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Red light technology increases tear break-up time in dry eye patients


Treatment with red light technology resulted in a significant improvement in the tear break-up time in the vast majority of patients. This may be a future light treatment for the improvement of dry eye disease in patients with meibomian gland dysfunction.

Take-home message: Treatment with red light technology resulted in a significant improvement in the tear break-up time in the vast majority of patients. This may be a future light treatment for the improvement of dry eye disease in patients with meibomian gland dysfunction.


By Lynda Charters; Reviewed by Rolando Toyos, MD

Memphis, TN - Red light technology (RLT) may be a future treatment to improve dry eye disease in patients with meibomian gland dysfunction. Application of RLT therapy resulted in improvement in the tear film break-up time in more than 90% of patients with dry eye disease. The results are similar to those reported previously in patients treated with intense pulsed light (IPL) treatment.

(Figure 1) Alan G. Kabat, OD, FAAO, performs microblepharoexfoliation on a patient with ocular surface disease using the handheld device. (Photos courtesy of Alan G. Kabat, OD, FAAO)Various light treatment technologies have been used successfully before in other areas of medicine such as dermatology.

Beginning in 2002, Rolando Toyos, MD, and colleagues noticed that in some of their patients in their Memphis, TN, practice who had undergone application of IPL treatment to skin near the meibomian glands, the function of the glands and their dry eye disease improved.

This prompted the investigators to later conduct a 3-year retrospective study of IPL treatment of dry eye disease in 91 patients. The therapy consisted of IPL application and gland expression during monthly visits. The results indicated that 87% of patients had improved tear break-up times after seven visits and four maintenance visits; 93% of patients expressed satisfaction with the improved dry eye disease.

A caveat regarding IPL therapy is that only doctors trained in its application should administer the treatment and special eye shields are needed to avoid ocular damage. The investigators published their findings in the Photomedicine and Laser Surgery (2015; 33:41-46).

RLT therapy

Low light-emitting diode RLT therapy using visible light, which was discovered by the National Aeronautics and Space Administration, uses infrared light and, according to Dr. Toyos, also is used for facial rejuvenation. When applied to skin, RLT increases fibroblast activity by increasing the cellular adenosine triphosphate (ATP) activity, which increases elastin and collagen production, he explained. These effects have been documented in numerous studies.

(Figure 2) Chronic dry eye symptoms include inflammation of the eyeild margins and inspissation of the meibomian glands. These observations raised the question about whether RLT can be used to treat meibomian gland dysfunction. The investigators theorized that RLT therapy applied close to the eyelid should result in increased cellular ATP activity in the cells of the meibomian gland, including improving the meibomian gland function. In contrast to IPL therapy, RLT is a low-light therapy, and patients can apply the treatment at home.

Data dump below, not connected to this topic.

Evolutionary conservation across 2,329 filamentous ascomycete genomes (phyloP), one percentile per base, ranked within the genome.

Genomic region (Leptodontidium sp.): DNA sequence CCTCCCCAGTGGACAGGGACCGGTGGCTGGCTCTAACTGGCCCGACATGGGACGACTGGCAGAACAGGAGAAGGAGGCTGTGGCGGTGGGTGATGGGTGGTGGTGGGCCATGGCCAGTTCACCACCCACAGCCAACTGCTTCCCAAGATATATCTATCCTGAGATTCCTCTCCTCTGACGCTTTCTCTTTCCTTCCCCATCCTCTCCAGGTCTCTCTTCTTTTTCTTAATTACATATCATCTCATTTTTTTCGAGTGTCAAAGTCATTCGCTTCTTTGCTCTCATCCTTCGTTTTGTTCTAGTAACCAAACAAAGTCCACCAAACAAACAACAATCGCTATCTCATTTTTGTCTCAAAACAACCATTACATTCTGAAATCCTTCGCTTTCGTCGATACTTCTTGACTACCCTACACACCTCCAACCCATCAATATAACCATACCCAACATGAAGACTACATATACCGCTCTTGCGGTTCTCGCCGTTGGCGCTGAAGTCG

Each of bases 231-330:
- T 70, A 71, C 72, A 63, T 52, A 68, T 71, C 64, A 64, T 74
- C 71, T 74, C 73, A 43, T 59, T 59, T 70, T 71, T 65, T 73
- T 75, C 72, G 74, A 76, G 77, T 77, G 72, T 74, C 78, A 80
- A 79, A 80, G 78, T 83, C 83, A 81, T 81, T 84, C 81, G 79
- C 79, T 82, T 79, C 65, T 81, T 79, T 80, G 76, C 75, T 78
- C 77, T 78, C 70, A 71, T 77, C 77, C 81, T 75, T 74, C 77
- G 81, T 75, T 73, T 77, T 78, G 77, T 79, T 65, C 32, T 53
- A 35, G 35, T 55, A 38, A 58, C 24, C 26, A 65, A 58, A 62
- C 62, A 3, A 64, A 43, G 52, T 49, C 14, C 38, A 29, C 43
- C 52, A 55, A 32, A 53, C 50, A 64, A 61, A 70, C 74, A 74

When using RLT therapy, Dr. Toyos explained that 600 to 650 nm of visible light is applied to the periorbital skin using a light-emitting diode, generating up to 6 joules/cm.2 The application is done using The Q Device (Quantum Ocular Biosciences) for at least 3 minutes at least twice weekly.




Prospective clinical trial

(Figure 3) A patient with severe blepharitis before (A) and after (B) a single microblepharoexfoliation treatment.Dr. Toyos and colleagues then conducted a prospective study of 52 patients to determine the effectiveness of RLT for treating evaporative dry eye disease due to meibomian gland dysfunction. The investigators measured the tear break-up time before and after RLT treatment with wavelengths of light between 600 and 650 nm.

All study patients had dry eye symptoms that included ocular burning, grittiness, and sandiness and a tear break-up time of less than 10 seconds. All patients had clinically observable meibomian gland dysfunction.

Patients administered the treatment at home. They were instructed to place the device that administered the RLT over closed eyes for 3 minutes on each eye at least twice a week but not more than once daily. The patients were treated for 3 months.

The investigators obtained tear break-up time data before and after treatment for 81 eyes. Dr. Toyos reported that the mean break-up time before treatment was 3.62 ± 2.05 seconds (range, 0.9 to 8.54 seconds). After treatment, the mean break-up time was 5.87 ± 2.95 seconds (range, 1.5 to 16.19 seconds). The difference between before and after treatment reached significance (P<0.001).

There was no significant difference between the 41 right eyes and the 40 left eyes before and after treatment.

“Over 90% of patients reported improvement in their dry eye symptoms,” he stated.

Dr. Toyos concluded that on average, treatment with RLT results in a significant improvement in the tear break-up time. This may be a future light treatment for the improvement of dry eye disease.”

Since the completion of the clinical study under discussion, the investigators have been conducting studies of other wavelengths of visible light including infrared light. They expect to announce their results shortly.


Rolando Toyos, MD

E: rostar80@gmail.com

Dr. Toyos is a consultant for DermaMed Solutions and Quantum Ocular Biosciences.

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